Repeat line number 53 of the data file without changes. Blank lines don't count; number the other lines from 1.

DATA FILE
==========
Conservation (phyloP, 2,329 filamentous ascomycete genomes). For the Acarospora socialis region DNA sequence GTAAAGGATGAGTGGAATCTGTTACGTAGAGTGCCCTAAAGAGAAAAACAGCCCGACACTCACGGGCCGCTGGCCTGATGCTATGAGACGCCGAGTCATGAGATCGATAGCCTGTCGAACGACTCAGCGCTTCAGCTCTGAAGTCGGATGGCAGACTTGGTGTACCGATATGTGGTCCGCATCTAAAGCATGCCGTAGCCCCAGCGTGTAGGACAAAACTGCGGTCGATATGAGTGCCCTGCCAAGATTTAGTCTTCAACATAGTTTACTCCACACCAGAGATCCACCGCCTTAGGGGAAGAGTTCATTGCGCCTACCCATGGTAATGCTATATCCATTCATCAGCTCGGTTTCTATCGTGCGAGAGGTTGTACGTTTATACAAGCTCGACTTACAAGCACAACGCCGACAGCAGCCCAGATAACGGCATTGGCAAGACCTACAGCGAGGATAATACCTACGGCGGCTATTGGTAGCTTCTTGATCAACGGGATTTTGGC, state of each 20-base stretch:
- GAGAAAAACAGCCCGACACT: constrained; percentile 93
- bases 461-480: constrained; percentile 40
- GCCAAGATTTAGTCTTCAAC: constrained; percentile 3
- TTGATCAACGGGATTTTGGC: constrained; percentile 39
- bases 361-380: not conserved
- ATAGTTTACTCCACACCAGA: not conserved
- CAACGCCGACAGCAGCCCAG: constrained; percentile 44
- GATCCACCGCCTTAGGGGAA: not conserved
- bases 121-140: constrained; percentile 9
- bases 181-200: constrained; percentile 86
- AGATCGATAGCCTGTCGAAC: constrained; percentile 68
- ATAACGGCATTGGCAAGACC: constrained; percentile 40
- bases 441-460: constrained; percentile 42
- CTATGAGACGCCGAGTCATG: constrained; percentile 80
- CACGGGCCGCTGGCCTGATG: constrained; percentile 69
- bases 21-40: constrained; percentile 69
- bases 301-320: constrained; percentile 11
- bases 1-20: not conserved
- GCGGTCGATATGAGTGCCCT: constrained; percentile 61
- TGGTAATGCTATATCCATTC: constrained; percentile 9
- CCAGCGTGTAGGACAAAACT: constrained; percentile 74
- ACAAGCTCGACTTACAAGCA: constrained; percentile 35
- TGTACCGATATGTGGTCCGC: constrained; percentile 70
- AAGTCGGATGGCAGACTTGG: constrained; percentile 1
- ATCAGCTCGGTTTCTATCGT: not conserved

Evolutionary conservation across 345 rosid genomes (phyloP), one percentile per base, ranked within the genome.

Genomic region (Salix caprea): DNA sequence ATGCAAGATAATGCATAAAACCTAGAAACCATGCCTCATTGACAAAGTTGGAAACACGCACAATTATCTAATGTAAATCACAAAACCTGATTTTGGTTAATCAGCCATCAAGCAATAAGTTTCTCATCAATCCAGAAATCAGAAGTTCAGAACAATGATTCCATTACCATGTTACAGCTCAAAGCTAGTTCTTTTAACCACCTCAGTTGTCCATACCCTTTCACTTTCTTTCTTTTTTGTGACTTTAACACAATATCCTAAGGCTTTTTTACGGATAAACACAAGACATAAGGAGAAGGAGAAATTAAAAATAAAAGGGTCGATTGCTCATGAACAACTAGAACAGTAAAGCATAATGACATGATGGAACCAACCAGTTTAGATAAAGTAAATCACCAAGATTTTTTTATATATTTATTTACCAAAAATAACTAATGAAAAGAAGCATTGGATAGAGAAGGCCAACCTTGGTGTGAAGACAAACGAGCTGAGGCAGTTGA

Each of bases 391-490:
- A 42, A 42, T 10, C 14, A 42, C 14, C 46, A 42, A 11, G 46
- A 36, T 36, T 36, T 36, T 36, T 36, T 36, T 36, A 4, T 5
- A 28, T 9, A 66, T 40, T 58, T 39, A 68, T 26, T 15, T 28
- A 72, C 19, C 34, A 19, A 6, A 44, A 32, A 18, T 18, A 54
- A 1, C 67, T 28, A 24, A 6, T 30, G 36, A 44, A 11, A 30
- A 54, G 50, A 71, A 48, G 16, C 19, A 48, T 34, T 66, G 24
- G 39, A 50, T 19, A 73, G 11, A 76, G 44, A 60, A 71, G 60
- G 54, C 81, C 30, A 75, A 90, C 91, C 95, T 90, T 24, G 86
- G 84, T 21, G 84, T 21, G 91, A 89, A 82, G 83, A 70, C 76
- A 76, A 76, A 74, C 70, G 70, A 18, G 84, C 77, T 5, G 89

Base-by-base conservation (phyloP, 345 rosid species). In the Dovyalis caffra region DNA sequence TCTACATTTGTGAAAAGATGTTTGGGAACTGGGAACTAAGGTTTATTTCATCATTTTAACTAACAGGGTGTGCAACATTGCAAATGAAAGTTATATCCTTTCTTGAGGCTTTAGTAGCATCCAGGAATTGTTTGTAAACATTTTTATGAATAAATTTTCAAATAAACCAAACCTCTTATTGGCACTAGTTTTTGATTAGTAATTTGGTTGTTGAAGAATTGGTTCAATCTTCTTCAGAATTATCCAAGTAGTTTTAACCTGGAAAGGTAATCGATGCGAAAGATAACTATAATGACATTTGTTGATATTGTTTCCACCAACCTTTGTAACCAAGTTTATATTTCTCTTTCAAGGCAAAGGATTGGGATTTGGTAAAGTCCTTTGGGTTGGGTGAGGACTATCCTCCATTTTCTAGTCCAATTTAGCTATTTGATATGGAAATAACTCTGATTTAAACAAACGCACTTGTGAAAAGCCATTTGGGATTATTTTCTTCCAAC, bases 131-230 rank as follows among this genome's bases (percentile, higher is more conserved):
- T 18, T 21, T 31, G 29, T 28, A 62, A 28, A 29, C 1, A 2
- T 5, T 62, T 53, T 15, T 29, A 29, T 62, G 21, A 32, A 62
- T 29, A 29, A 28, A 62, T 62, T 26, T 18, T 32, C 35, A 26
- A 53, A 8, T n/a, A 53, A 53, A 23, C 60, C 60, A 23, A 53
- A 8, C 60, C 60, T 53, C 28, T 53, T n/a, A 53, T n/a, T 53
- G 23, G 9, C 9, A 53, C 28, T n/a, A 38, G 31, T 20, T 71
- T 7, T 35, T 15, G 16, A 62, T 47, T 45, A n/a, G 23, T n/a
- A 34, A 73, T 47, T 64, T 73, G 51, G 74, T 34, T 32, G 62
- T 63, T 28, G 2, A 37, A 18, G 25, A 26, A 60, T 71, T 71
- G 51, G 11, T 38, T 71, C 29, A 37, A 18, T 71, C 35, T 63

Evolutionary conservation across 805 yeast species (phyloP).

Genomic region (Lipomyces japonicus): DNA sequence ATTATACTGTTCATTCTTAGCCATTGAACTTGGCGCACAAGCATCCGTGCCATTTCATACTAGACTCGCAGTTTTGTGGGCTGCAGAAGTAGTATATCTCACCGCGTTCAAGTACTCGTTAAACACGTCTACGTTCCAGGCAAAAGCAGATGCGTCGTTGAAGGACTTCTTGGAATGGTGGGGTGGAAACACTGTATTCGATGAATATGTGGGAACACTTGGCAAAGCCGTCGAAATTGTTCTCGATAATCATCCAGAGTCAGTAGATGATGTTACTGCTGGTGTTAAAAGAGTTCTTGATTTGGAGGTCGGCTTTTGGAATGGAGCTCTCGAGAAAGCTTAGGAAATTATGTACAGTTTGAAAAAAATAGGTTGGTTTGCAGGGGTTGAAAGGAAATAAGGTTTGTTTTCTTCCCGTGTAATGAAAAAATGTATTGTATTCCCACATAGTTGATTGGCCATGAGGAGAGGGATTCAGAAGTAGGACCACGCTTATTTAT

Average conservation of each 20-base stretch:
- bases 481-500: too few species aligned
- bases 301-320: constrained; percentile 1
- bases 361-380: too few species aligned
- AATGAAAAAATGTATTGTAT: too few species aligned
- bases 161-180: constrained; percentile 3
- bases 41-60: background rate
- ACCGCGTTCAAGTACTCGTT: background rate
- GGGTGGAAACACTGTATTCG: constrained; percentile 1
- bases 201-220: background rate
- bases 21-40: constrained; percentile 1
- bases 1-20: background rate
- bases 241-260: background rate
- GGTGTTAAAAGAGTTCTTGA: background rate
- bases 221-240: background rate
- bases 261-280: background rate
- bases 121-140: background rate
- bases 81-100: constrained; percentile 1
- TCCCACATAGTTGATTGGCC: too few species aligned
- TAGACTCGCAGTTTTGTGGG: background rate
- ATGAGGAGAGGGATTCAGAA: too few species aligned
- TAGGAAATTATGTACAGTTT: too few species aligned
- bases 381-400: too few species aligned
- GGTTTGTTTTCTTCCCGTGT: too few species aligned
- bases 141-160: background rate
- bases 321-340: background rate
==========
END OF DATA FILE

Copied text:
Average conservation of each 20-base stretch: